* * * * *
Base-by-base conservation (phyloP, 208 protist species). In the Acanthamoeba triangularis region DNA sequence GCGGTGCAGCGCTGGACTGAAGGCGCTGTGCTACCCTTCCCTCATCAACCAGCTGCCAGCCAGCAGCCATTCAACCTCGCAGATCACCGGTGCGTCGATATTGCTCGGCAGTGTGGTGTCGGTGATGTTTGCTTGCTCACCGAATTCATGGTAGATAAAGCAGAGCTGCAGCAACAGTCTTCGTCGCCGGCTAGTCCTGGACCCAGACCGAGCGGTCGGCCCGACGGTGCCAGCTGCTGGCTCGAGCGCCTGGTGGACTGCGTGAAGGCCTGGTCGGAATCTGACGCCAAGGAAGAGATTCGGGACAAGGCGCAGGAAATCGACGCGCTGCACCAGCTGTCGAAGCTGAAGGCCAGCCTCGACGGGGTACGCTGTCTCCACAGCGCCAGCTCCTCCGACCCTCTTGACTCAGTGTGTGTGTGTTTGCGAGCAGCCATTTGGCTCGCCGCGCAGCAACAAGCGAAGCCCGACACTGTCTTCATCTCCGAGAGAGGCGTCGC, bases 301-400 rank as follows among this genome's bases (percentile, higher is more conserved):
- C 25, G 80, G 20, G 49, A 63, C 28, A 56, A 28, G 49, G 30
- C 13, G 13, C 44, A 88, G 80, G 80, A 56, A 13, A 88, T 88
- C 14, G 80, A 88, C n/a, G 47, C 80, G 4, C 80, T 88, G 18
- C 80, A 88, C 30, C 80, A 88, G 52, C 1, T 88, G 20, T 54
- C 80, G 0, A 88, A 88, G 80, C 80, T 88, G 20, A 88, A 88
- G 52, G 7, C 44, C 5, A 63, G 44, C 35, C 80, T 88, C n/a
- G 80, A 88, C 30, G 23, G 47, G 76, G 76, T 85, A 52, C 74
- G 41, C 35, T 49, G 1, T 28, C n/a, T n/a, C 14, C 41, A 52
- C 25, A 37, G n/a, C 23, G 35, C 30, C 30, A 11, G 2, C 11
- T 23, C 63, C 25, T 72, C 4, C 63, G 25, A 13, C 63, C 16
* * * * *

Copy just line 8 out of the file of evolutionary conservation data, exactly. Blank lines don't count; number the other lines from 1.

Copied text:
- G 80, A 88, C 30, G 23, G 47, G 76, G 76, T 85, A 52, C 74